Results from Ontario’s education consultation released
The Ministry of Education has released the results from the education consultation that took place in the fall of 2018. The consultation sought out public opinion on a range of topics, including the math curriculum, health and physical education curriculum, standardized testing, and a potential Parents’ Bill of Rights.
The Ministry received 72,000 responses to the consultations: 58% of responses came via the online survey, 38% were through the open submission form, and 4% came through participation in telephone town halls. Half of the participants in the town halls also participated in the online survey.
Most of the survey respondents were parents or guardians (61%), followed by educators (16%), then adults without children (11%), students (3%), employers (2%), and other (7%). Eighty seven percent of the parents who responded have children in publicly funded schools.
Most of the participating parents reported that they are active in their children’s education. Almost all of them said that they always attend parent-teacher nights, and that they are likely to read fact sheets about the curriculum, use online resources to enhance their child’s learning, and visit websites to learn more about the curriculum and school programs.
Survey respondents were divided regarding Ontario’s standardized testing system. While one third of respondents said that standardized testing should continue in grades 3, 6, and 9, almost the same percentage of respondents said that there shouldn’t be any standardized testing. When asked how they feel about EQAO, over half of the respondents said that it ‘disrupts education by requiring teachers to teach to the test.’
The results from the telephone town halls reflect an even stronger attitude towards standardized testing. Sixty eight percent of participants in the town halls said that they thought that Ontario didn’t need more standardized testing, and 62% didn’t value the results of the standardized tests.
STEM (Science, Technology, Engineering and Math)
In terms of math skills, participants felt that what was most lacking are those math skills related to life skills (budgeting) and job skills (managing finances). They weren’t as concerned with coding or computer literacy as they were about other things lacking in their children’s skillsets. Town hall participants were split down the middle when asked if it is important to learn coding in schools.
When asked about interventions that might have an impact on math achievement, participants felt that to ‘provide practical examples that use math’ would have the most impact, followed by ‘math fundamentals’ and ‘early exposure to STEM.’ In keeping with their views on EQAO, parents felt that ‘improving standardized testing’ would make the least difference in improving achievement in math. This is interesting given that one of the main pieces of evidence in the critique of discovery math are the grade 6 math EQAO scores.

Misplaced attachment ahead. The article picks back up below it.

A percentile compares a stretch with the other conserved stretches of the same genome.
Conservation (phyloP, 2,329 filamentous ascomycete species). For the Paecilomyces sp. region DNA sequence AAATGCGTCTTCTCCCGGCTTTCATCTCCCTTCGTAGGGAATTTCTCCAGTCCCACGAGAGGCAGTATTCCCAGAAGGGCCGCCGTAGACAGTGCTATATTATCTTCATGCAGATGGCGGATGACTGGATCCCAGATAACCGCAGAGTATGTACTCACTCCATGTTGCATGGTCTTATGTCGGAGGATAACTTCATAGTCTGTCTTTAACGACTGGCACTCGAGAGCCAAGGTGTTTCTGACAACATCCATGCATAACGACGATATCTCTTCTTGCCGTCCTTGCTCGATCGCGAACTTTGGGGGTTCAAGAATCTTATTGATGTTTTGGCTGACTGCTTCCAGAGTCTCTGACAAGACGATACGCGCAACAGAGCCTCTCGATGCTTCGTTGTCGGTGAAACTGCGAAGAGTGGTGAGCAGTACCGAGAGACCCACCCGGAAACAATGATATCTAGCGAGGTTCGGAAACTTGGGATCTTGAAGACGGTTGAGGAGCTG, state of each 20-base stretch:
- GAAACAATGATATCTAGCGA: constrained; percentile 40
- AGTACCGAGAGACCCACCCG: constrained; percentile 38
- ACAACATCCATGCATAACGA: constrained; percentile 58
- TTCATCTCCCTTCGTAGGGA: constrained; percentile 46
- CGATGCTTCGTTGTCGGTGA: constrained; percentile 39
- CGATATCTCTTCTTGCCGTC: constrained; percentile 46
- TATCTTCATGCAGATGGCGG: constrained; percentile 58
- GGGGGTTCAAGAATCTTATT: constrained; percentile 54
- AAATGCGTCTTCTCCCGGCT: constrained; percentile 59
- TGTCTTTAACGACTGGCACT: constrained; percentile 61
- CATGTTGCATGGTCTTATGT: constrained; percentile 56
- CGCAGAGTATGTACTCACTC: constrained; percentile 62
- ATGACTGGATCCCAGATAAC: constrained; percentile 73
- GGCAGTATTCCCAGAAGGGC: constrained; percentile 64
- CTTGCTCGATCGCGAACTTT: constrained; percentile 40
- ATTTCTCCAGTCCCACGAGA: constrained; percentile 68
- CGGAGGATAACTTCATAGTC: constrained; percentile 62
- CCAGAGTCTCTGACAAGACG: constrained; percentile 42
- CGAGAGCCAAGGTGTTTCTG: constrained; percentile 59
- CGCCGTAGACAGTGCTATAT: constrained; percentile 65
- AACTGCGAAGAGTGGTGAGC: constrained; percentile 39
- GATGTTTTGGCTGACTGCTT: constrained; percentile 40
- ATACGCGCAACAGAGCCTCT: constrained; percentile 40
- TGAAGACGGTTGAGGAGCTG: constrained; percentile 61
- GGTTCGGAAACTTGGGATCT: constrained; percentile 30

A majority of parents reported spending time helping their kids with math. Most reported spending anywhere from 0-2 hours a week, with a small percentage spending more than five hours a week on math support.
Many of the parents who responded said they spend money to support their children’s math education, with almost 40% reporting paying for extra math supports.
Health and Physical Education
The survey asked about whether a set of topics should be included in the new health and physical education curriculum. Every topic in the list received a high level support for its inclusion. The highest level of support was for ‘online safety ’, with 96% of respondents saying that it should be included. The lowest level of support was for ‘gender identity and expression,’ with 68% responding that it should be included. Respondents that agreed gender identity should be included in the curriculum said that it should be introduced at ages 5-7 (the earliest option on the survey).
The four topics that respondents felt most strongly should not be in the curriculum were ‘gender identity and expression’ (30%), ‘sexual orientation’ (26%), ‘various forms of family structures’ (23%), and ‘the role of love and commitment in intimacy’ (17%).
Interestingly, when asked who they trusted as sources of information for sexual health, ‘doctors/nurses’ received the highest response, followed by ‘academic experts’, then ‘parents’, and finally ‘school curriculum/teachers’.
Cell phones in the classroom
The majority of participants felt that cell phones should be banned during instructional time, except for educational purposes.
No consultation on class size or Indigenous education
The consultation did not provide any opportunities for input on Indigenous education or class size.
The consultations depict an Ontario that is thinking deeply about public education—what should and shouldn’t be included in the curriculum, and when subjects should be taught. In an announcement on March 15, the government addressed some of the topics discussed in the consultation, including curriculum changes, a ‘ban’ on cell phones, and modernizing EQAO testing. It will be interesting to see how the consultation results inform the Ministry’s new vision of “Education that works for you”.